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Banking on trouble

The SBI employees know that their strike is causing havoc in banking operations across the country, affecting exporters, corporates as well as ordinary account holders.

india Updated: Apr 07, 2006 04:02 IST

A bank that covers 70 per cent of all bank transactions across the country and handles the government’s treasury and forex operations is an essential service, and therefore much too important to be permitted to shut down under any circumstances. The State Bank of India employees should not have been permitted to go on strike and the earlier they call it off, the better it will  be for all. The employees may have a case for having their pensions revised upwards from the present ceiling of Rs 8,500. The government is correct in refusing to peg it at half the last pay drawn, as demanded by the unions, because it could trigger off similar demands in other sectors and derail its efforts to reform the entire pension system.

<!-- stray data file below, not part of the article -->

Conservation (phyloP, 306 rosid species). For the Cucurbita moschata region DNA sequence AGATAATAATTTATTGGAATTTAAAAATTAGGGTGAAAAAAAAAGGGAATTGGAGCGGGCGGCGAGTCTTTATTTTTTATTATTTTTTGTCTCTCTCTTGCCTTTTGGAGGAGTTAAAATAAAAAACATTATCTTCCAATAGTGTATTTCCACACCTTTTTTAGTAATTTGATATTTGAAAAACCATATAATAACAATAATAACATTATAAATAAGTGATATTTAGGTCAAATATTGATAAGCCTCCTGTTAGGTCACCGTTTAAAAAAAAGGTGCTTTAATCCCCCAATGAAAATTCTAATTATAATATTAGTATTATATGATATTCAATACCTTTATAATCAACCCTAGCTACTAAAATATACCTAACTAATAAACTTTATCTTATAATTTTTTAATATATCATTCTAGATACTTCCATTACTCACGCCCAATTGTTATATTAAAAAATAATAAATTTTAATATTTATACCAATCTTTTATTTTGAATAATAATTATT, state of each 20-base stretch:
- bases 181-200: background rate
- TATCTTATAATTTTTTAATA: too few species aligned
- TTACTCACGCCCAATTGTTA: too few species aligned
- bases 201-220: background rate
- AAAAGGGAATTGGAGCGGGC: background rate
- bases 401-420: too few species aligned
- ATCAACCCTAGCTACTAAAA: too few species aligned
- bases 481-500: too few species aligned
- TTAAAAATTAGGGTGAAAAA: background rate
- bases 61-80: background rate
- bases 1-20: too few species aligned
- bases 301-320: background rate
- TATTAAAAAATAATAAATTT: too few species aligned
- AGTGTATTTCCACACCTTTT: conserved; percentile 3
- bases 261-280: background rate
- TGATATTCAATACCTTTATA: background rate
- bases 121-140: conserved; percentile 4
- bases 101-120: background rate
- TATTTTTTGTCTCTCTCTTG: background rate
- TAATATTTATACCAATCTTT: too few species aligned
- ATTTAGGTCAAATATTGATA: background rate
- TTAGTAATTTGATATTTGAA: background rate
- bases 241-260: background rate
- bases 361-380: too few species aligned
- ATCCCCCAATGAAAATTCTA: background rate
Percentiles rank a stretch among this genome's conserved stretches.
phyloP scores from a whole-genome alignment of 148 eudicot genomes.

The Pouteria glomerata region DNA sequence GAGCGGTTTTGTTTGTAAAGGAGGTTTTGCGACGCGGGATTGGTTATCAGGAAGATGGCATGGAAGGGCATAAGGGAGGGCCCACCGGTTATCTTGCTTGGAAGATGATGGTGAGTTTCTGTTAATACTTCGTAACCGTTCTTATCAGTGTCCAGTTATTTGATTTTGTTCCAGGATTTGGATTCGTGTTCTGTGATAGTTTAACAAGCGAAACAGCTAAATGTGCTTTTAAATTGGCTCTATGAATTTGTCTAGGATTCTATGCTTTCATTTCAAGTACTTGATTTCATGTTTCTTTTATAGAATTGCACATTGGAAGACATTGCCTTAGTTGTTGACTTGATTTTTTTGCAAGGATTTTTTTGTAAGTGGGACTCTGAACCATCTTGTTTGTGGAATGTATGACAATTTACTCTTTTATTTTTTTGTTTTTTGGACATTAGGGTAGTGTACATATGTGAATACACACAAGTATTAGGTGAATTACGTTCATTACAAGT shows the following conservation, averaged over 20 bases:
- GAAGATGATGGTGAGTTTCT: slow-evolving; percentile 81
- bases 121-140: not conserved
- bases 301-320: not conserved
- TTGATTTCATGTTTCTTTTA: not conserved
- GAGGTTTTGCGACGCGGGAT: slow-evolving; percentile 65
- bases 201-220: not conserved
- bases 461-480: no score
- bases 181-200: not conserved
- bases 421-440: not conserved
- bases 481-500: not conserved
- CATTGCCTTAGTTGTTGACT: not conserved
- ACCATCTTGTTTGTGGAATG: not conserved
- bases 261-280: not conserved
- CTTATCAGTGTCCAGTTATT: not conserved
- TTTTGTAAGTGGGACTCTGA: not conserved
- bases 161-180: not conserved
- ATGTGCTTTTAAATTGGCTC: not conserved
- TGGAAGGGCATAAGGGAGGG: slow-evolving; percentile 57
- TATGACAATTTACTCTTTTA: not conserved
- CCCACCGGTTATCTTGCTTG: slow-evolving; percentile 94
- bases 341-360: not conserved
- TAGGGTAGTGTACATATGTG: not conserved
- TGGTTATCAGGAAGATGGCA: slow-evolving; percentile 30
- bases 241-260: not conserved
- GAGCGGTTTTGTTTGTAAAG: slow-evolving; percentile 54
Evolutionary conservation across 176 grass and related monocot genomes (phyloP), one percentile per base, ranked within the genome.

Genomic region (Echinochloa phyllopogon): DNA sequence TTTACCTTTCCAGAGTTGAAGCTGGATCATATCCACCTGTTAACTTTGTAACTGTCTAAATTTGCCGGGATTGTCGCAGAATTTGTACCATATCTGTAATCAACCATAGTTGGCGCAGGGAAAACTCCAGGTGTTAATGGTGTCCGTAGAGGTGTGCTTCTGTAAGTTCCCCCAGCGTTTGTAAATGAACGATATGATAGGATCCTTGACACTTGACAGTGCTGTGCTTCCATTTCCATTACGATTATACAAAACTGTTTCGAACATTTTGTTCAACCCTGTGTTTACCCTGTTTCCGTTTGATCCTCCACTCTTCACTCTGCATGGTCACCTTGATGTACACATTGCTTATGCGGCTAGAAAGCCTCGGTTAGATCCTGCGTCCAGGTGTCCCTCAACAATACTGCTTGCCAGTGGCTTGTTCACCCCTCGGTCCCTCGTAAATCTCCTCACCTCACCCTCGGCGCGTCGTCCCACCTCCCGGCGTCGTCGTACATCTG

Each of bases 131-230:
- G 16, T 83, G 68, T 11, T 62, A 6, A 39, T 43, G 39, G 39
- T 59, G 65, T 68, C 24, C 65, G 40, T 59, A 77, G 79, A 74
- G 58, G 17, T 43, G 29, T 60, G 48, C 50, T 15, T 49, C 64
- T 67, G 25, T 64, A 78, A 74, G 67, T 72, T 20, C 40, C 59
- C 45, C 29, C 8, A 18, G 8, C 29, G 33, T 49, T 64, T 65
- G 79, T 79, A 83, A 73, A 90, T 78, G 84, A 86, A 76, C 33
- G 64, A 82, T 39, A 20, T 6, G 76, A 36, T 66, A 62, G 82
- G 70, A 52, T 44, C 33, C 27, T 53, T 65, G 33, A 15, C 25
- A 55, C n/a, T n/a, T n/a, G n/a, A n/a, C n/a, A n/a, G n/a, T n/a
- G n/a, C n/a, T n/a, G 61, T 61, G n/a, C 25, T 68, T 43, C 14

Public sector bank employees have always been a privileged lot in the Indian system and it is only after the entry of private banks that people were made aware of how much they had been shortchanged in terms of products and services. The SBI employees know that their strike is causing havoc in banking operations across the country, affecting exporters, corporates as well as ordinary account holders and pensioners. Yet their unrelenting response to appeals to call off their action reveals that at the end of the day they are in the banking business for themselves, and not the customer. Historically, a strike has been seen as a weapon of the weak to collectively bargain for their rights. But anyone familiar with banking unions knows that they are anything but weak and represent a class of unusually privileged employees. What the unions are actually doing is use their brute power to browbeat the government.

Whatever be the outcome, it should act as an incentive for the government to shift its business to other banks, public or private, as well as promote the privatisation of the banking sector.